‘West Side Story’ Casting Director Talks Worldwide Hunt to Find Cast

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“Steven had said that he wasn’t going to make the film if he couldn’t cast it correctly.”

Thus, explains casting director Cindy Tolan, assembling the perfect ensemble was of existential importance to Spielberg’s revisited “West Side Story.” The goal was to capture all the charisma of the beloved 1961 original, while avoiding its much-criticized, inauthentic approach to ethnicity.

“I looked to my office and I said, ‘We are not going to be the reason this film does not get made.’” An early, viral social media posting kicked off an 18-month worldwide search, involving open calls and appointments from the U.S. to Puerto Rico and Australia.

All told, she claims, “we saw 30,000 humans,” and in no sense did any have to be professionals or even trained. What they had to be was “quadruple threats: They had to sing, dance and act. And the camera had to like them.”

Confident she was wrong for the role, Ariana DeBose turned down four separate Tolan entreaties before agreeing to read for sultry, empathetic Anita. David Alvarez, one of three Tony Award winners as Broadway’s “Billy Elliot” a decade ago, was MIA, lacking an agent and off the radar. “It turned out he had been backpacking in Mexico with no cellphone or anything,” Tolan laughingly recalls. An Instagram post persuaded him to audition for Bernardo.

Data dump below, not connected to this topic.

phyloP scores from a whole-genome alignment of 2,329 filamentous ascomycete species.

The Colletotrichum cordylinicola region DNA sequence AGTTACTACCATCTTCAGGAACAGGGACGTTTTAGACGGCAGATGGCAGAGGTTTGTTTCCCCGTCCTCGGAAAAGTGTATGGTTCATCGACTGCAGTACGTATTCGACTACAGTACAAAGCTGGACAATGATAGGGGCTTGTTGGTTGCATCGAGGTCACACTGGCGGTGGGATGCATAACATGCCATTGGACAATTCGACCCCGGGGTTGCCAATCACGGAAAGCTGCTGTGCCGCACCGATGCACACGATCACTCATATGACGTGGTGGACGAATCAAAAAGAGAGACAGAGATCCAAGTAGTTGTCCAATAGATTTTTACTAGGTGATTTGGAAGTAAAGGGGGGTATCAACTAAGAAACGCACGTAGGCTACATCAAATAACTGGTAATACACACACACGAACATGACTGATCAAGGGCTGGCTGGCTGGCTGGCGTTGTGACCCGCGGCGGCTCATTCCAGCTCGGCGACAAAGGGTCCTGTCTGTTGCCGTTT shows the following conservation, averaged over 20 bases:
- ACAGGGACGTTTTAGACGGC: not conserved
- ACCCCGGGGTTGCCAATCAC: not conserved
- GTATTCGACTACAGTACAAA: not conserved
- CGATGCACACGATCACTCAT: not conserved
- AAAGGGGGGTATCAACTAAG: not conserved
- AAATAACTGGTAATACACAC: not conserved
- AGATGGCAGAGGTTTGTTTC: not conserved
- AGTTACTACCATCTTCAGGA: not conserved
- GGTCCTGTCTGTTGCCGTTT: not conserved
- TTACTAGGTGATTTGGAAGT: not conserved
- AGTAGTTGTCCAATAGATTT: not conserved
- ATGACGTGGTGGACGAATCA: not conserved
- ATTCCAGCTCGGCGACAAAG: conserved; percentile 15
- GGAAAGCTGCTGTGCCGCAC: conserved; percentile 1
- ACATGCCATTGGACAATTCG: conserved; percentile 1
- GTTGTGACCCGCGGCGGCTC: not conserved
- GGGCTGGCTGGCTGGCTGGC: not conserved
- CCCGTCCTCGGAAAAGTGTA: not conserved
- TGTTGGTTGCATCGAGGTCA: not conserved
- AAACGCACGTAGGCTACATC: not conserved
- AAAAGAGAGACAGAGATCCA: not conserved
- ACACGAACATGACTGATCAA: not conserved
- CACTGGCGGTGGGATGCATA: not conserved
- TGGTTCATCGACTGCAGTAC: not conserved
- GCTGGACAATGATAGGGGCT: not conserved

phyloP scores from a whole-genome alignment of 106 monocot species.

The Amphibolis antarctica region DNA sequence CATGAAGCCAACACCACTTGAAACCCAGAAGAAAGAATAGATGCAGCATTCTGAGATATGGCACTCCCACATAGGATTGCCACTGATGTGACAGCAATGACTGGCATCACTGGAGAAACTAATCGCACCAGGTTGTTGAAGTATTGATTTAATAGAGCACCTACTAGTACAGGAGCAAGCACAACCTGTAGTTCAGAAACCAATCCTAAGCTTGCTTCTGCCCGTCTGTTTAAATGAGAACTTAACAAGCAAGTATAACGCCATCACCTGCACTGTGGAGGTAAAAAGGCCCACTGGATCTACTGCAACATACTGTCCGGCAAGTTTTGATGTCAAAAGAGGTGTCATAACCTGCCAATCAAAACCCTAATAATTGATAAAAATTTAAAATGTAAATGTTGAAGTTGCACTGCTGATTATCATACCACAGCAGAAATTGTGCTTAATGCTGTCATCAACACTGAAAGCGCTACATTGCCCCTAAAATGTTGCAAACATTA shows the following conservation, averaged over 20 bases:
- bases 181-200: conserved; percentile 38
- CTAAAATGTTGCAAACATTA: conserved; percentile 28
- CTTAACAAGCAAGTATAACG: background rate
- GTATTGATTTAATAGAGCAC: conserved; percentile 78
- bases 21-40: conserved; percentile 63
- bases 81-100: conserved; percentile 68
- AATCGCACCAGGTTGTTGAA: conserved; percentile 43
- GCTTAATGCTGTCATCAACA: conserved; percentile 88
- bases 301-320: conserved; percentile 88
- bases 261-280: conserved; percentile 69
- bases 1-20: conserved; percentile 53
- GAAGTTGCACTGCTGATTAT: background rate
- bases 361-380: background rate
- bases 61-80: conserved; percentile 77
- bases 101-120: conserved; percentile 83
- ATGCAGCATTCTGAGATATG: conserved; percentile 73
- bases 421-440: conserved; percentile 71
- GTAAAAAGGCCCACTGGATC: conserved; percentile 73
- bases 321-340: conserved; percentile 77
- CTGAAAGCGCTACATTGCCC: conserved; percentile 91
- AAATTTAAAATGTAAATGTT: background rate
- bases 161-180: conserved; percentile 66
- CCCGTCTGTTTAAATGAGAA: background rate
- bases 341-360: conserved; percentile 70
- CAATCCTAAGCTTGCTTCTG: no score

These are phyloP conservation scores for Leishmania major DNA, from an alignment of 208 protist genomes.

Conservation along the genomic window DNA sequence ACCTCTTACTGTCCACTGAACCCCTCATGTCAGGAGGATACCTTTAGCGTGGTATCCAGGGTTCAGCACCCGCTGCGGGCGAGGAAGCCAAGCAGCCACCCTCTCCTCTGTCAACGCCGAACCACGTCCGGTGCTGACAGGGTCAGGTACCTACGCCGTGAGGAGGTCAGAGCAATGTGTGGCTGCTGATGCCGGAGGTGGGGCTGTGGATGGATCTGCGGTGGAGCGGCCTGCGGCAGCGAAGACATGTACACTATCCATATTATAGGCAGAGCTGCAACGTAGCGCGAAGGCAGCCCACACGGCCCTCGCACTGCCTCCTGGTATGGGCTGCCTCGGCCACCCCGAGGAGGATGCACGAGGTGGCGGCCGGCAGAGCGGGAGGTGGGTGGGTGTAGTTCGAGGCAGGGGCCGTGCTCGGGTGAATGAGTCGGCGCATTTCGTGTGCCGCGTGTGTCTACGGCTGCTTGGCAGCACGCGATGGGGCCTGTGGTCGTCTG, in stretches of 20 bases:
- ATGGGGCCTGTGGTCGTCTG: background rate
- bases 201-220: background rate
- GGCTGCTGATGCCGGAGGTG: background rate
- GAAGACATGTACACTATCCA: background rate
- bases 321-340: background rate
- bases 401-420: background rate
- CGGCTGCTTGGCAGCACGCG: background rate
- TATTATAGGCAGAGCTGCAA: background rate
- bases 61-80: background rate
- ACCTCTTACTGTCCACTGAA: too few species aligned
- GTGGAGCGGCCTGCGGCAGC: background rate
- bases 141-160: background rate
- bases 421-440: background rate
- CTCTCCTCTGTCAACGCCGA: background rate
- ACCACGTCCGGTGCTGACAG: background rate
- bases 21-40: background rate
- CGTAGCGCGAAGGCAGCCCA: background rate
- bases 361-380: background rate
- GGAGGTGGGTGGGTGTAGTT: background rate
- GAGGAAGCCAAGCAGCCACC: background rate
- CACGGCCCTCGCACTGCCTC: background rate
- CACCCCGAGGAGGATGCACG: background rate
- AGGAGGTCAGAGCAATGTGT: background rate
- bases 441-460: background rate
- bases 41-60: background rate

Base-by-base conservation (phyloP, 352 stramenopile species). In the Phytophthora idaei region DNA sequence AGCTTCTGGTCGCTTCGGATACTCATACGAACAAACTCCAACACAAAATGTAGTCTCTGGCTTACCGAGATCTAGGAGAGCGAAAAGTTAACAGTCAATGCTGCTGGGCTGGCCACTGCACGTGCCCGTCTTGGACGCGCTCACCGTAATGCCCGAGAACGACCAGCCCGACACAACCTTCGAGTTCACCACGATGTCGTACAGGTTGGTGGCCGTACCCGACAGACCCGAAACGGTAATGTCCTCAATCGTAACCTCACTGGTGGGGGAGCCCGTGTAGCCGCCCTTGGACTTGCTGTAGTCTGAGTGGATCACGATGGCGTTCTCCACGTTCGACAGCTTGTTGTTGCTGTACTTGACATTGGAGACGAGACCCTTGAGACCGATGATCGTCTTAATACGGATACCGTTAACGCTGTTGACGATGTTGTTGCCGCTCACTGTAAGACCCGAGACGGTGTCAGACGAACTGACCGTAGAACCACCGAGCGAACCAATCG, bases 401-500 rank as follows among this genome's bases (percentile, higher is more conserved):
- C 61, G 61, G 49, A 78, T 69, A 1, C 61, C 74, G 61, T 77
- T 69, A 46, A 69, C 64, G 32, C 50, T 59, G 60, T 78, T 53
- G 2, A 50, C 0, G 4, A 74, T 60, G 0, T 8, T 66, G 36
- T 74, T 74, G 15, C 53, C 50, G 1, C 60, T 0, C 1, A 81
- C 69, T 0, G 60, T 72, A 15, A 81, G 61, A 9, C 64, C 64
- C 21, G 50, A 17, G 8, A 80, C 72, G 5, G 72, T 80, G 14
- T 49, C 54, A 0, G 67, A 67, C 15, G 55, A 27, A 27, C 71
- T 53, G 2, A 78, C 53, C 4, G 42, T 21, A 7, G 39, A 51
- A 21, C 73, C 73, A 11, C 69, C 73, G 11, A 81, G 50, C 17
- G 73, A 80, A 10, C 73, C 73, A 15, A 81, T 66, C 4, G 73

As for winsome Maria, Tolan recalls receiving a tape within the first two weeks: “There was this cute 16-year-old singing ‘I Feel Pretty’ in Spanish.” Her reaction? “To me it’s incredible relief…. Now we can start to pivot to all the other roles.”

Keeping everyone honest, ethnically speaking, was Rita Moreno, the original movie Anita on board as both actor and executive producer. “She had a voice, and they embraced it,” Tolan says. “Who better to tell the story? She fulfilled the definition of producer.”

Such authentic voices are a key to progress, Tolan adds.

“The world is an incredibly big place, and it’s amazing when the world is represented and reflected in art…. We have a long way to go, but I know my colleagues and I are all about diversity and making change. That’s a real ethos for me.”

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